Elicitor induction of defence genes and reduction of bacterial canker in kiwifruit

Authors

  • K.V. Wurms The New Zealand Institute for Plant & Food Research Limited, Ruakura, Private Bag 3230, Waikato Mail Centre, Hamilton 3240, New Zealand
  • E. Gould Zespri International Limited, P.O. Box 4043, Mount Maunganui South, New Zealand
  • A. Ah Chee The New Zealand Institute for Plant & Food Research Limited, Ruakura, Private Bag 3230, Waikato Mail Centre, Hamilton 3240, New Zealand
  • J. Taylor The New Zealand Institute for Plant & Food Research Limited, Ruakura, Private Bag 3230, Waikato Mail Centre, Hamilton 3240, New Zealand
  • B. Curran The New Zealand Institute for Plant & Food Research Limited, Mount Albert Research Centre, Private Bag 92169, Mount Albert, Auckland 1142, New Zealand; School of Biological Sciences, Faculty of Science, The University of Auckland, Private Bag 92019, Auckland 1142, New Zealand
  • T. Reglinski The New Zealand Institute for Plant & Food Research Limited, Ruakura, Private Bag 3230, Waikato Mail Centre, Hamilton 3240, New Zealand

DOI:

https://doi.org/10.30843/nzpp.2017.70.61

Keywords:

Pseudomonas syringae pv actinidiae, Psa, bacterial canker, kiwifruit, acibenzolar- S-methyl, elicitor, defence genes, transcript expression, qPCR

Abstract

Pseudomonas syringae pv. actinidiae (Psa), which causes bacterial canker, is the most serious global pathogen of kiwifruit. Like most bacterial pathogens, control options are limited, but elicitors can reduce disease significantly, particularly those that induce the salicylic acid (SA) pathway. Acibenzolar-S-methyl (ASM), a SA analogue, is one of the most effective elicitors for Psa control. In this study, real-time PCR (qPCR) was used to measure the expression of 18 putative defence genes in Actinidia chinensis var. chinensis ‘Hort16A’ in response to Psa and ASM. Application of ASM led to up-regulation of RPM1 interacting protein 4 (RIN4), phenylalanine ammonia lyase (PAL), a hypersensitivity-induced response protein (HIRP), and β-1,3-glucosidase. Expression of PAL and HIRP was further enhanced when elicitor application and Psa-inoculation were combined. Elevated gene expression was correlated with decreased disease expression, and supports the hypothesis that elicitor-treated plants are primed to react more rapidly and/or strongly to pathogens.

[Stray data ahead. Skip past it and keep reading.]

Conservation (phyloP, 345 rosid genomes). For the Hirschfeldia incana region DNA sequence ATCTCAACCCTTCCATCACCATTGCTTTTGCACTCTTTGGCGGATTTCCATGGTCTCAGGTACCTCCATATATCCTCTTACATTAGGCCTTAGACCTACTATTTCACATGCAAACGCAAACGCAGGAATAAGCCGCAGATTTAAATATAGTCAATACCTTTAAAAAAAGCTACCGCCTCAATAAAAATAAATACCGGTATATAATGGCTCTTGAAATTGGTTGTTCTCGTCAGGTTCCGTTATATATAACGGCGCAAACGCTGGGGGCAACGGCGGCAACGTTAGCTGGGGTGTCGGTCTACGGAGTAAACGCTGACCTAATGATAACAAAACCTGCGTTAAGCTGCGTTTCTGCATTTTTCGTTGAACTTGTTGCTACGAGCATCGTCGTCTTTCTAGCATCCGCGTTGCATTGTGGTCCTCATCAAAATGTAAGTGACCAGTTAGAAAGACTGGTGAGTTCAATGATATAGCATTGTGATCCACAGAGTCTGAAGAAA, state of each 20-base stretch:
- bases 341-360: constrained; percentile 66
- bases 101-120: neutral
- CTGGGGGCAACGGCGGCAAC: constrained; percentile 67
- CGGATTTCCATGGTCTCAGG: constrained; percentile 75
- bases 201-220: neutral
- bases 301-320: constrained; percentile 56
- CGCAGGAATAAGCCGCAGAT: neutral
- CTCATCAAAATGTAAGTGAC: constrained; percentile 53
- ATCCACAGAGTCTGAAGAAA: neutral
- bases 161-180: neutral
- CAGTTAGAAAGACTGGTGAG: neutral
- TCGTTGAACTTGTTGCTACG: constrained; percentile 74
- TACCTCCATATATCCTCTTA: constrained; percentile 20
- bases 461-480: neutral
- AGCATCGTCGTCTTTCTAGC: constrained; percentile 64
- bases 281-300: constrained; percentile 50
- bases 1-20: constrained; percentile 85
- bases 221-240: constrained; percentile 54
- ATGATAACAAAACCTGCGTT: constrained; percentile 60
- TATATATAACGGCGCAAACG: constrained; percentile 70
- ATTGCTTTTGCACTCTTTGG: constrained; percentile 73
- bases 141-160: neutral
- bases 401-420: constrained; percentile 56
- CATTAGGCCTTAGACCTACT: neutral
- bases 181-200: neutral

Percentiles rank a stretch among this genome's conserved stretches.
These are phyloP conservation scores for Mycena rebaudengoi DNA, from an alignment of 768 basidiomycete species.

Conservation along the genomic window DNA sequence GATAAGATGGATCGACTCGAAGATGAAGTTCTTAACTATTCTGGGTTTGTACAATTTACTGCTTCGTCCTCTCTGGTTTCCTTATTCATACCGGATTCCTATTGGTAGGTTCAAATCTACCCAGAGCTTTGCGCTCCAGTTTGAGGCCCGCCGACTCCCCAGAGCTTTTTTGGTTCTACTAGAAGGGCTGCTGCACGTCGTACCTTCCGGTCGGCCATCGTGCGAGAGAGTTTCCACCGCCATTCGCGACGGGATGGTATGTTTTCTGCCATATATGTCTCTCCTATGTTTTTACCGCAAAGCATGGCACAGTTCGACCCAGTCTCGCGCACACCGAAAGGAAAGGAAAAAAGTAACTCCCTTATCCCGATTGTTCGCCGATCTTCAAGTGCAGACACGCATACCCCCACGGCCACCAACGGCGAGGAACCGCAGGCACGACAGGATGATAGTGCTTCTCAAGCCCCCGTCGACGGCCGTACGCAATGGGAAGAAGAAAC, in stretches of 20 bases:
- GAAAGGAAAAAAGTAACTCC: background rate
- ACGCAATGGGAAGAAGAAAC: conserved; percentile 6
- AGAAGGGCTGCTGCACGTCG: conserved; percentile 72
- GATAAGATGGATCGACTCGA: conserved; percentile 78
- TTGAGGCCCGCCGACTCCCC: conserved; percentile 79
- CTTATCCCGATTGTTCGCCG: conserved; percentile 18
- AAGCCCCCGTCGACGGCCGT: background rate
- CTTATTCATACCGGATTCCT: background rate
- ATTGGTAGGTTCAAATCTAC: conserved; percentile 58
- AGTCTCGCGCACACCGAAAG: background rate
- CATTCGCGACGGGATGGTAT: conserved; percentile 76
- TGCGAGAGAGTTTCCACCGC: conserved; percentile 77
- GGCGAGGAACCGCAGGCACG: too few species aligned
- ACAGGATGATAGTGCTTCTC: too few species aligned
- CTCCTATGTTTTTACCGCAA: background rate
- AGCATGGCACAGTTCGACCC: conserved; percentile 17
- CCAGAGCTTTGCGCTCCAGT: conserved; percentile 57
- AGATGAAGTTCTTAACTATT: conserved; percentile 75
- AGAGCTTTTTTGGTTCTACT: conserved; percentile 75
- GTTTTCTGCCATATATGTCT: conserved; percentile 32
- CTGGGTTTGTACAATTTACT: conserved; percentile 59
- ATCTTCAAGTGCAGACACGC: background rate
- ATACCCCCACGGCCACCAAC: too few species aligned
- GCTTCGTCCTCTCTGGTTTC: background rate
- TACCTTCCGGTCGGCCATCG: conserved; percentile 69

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Published

2017-07-26

How to Cite

Wurms, K.V., E. Gould, A. Ah Chee, J. Taylor, B. Curran, and T. Reglinski. “Elicitor Induction of Defence Genes and Reduction of Bacterial Canker in Kiwifruit”. New Zealand Plant Protection 70 (July 26, 2017): 272–284. Accessed October 27, 2021. https://journal.nzpps.org/index.php/nzpp/article/view/61.

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